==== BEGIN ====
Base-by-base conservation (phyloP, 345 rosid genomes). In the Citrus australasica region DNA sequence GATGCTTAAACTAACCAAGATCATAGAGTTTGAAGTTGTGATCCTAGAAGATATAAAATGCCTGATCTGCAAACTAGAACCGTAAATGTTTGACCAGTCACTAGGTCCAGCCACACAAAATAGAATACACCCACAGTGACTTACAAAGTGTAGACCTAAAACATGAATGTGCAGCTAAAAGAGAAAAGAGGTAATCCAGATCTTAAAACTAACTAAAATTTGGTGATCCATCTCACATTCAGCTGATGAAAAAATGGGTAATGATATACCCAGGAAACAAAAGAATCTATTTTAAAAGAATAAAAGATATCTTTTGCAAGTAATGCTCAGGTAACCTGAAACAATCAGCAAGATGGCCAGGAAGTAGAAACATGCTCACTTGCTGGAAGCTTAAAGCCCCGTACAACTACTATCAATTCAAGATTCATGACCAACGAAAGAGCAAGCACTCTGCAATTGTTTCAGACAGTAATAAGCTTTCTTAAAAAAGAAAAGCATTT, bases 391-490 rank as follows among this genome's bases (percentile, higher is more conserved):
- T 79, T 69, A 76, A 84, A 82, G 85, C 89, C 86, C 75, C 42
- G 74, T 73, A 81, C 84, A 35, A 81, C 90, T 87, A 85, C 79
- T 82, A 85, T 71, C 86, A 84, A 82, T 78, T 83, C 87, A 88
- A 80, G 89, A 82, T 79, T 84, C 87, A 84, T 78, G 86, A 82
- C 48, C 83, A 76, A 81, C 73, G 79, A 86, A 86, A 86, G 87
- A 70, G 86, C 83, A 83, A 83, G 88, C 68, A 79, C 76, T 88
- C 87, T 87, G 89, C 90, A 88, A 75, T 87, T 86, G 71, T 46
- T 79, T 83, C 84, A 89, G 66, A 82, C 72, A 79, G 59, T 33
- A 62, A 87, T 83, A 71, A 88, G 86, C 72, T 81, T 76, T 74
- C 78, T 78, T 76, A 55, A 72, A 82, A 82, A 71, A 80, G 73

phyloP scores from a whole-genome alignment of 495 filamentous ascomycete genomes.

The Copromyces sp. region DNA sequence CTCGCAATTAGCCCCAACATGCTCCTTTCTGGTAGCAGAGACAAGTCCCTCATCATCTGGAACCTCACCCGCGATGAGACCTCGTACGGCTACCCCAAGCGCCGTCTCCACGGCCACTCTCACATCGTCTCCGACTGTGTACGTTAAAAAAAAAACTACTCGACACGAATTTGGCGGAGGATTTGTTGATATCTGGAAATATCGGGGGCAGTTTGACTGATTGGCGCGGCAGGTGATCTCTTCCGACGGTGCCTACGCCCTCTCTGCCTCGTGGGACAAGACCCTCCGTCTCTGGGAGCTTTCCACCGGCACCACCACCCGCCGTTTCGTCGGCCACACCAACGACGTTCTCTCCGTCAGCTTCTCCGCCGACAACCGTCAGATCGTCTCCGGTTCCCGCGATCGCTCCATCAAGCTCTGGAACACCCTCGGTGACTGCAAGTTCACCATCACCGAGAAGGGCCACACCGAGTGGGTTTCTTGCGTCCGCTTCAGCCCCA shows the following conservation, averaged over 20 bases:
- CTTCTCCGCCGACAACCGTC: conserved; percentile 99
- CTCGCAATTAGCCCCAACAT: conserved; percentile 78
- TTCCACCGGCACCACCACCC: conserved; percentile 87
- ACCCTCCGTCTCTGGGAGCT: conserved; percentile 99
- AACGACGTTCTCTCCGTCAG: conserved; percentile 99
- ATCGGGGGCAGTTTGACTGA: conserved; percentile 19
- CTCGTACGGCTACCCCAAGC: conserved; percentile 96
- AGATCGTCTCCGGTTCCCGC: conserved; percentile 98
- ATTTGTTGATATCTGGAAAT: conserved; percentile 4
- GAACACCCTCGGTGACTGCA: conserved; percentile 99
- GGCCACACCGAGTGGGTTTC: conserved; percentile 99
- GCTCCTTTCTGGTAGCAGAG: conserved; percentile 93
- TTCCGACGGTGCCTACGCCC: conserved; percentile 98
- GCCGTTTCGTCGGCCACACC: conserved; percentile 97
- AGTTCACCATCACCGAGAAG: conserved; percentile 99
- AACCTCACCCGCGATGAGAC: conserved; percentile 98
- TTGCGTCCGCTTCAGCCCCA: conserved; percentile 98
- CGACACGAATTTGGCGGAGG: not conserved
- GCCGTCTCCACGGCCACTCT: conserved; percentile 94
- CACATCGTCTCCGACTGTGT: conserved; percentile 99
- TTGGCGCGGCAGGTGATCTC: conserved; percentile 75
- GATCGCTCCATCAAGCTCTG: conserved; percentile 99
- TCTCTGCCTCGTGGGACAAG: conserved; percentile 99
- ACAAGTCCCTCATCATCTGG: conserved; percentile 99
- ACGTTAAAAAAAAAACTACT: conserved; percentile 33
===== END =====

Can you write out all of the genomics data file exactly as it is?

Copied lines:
Base-by-base conservation (phyloP, 345 rosid genomes). In the Citrus australasica region DNA sequence GATGCTTAAACTAACCAAGATCATAGAGTTTGAAGTTGTGATCCTAGAAGATATAAAATGCCTGATCTGCAAACTAGAACCGTAAATGTTTGACCAGTCACTAGGTCCAGCCACACAAAATAGAATACACCCACAGTGACTTACAAAGTGTAGACCTAAAACATGAATGTGCAGCTAAAAGAGAAAAGAGGTAATCCAGATCTTAAAACTAACTAAAATTTGGTGATCCATCTCACATTCAGCTGATGAAAAAATGGGTAATGATATACCCAGGAAACAAAAGAATCTATTTTAAAAGAATAAAAGATATCTTTTGCAAGTAATGCTCAGGTAACCTGAAACAATCAGCAAGATGGCCAGGAAGTAGAAACATGCTCACTTGCTGGAAGCTTAAAGCCCCGTACAACTACTATCAATTCAAGATTCATGACCAACGAAAGAGCAAGCACTCTGCAATTGTTTCAGACAGTAATAAGCTTTCTTAAAAAAGAAAAGCATTT, bases 391-490 rank as follows among this genome's bases (percentile, higher is more conserved):
- T 79, T 69, A 76, A 84, A 82, G 85, C 89, C 86, C 75, C 42
- G 74, T 73, A 81, C 84, A 35, A 81, C 90, T 87, A 85, C 79
- T 82, A 85, T 71, C 86, A 84, A 82, T 78, T 83, C 87, A 88
- A 80, G 89, A 82, T 79, T 84, C 87, A 84, T 78, G 86, A 82
- C 48, C 83, A 76, A 81, C 73, G 79, A 86, A 86, A 86, G 87
- A 70, G 86, C 83, A 83, A 83, G 88, C 68, A 79, C 76, T 88
- C 87, T 87, G 89, C 90, A 88, A 75, T 87, T 86, G 71, T 46
- T 79, T 83, C 84, A 89, G 66, A 82, C 72, A 79, G 59, T 33
- A 62, A 87, T 83, A 71, A 88, G 86, C 72, T 81, T 76, T 74
- C 78, T 78, T 76, A 55, A 72, A 82, A 82, A 71, A 80, G 73

phyloP scores from a whole-genome alignment of 495 filamentous ascomycete genomes.

The Copromyces sp. region DNA sequence CTCGCAATTAGCCCCAACATGCTCCTTTCTGGTAGCAGAGACAAGTCCCTCATCATCTGGAACCTCACCCGCGATGAGACCTCGTACGGCTACCCCAAGCGCCGTCTCCACGGCCACTCTCACATCGTCTCCGACTGTGTACGTTAAAAAAAAAACTACTCGACACGAATTTGGCGGAGGATTTGTTGATATCTGGAAATATCGGGGGCAGTTTGACTGATTGGCGCGGCAGGTGATCTCTTCCGACGGTGCCTACGCCCTCTCTGCCTCGTGGGACAAGACCCTCCGTCTCTGGGAGCTTTCCACCGGCACCACCACCCGCCGTTTCGTCGGCCACACCAACGACGTTCTCTCCGTCAGCTTCTCCGCCGACAACCGTCAGATCGTCTCCGGTTCCCGCGATCGCTCCATCAAGCTCTGGAACACCCTCGGTGACTGCAAGTTCACCATCACCGAGAAGGGCCACACCGAGTGGGTTTCTTGCGTCCGCTTCAGCCCCA shows the following conservation, averaged over 20 bases:
- CTTCTCCGCCGACAACCGTC: conserved; percentile 99
- CTCGCAATTAGCCCCAACAT: conserved; percentile 78
- TTCCACCGGCACCACCACCC: conserved; percentile 87
- ACCCTCCGTCTCTGGGAGCT: conserved; percentile 99
- AACGACGTTCTCTCCGTCAG: conserved; percentile 99
- ATCGGGGGCAGTTTGACTGA: conserved; percentile 19
- CTCGTACGGCTACCCCAAGC: conserved; percentile 96
- AGATCGTCTCCGGTTCCCGC: conserved; percentile 98
- ATTTGTTGATATCTGGAAAT: conserved; percentile 4
- GAACACCCTCGGTGACTGCA: conserved; percentile 99
- GGCCACACCGAGTGGGTTTC: conserved; percentile 99
- GCTCCTTTCTGGTAGCAGAG: conserved; percentile 93
- TTCCGACGGTGCCTACGCCC: conserved; percentile 98
- GCCGTTTCGTCGGCCACACC: conserved; percentile 97
- AGTTCACCATCACCGAGAAG: conserved; percentile 99
- AACCTCACCCGCGATGAGAC: conserved; percentile 98
- TTGCGTCCGCTTCAGCCCCA: conserved; percentile 98
- CGACACGAATTTGGCGGAGG: not conserved
- GCCGTCTCCACGGCCACTCT: conserved; percentile 94
- CACATCGTCTCCGACTGTGT: conserved; percentile 99
- TTGGCGCGGCAGGTGATCTC: conserved; percentile 75
- GATCGCTCCATCAAGCTCTG: conserved; percentile 99
- TCTCTGCCTCGTGGGACAAG: conserved; percentile 99
- ACAAGTCCCTCATCATCTGG: conserved; percentile 99
- ACGTTAAAAAAAAAACTACT: conserved; percentile 33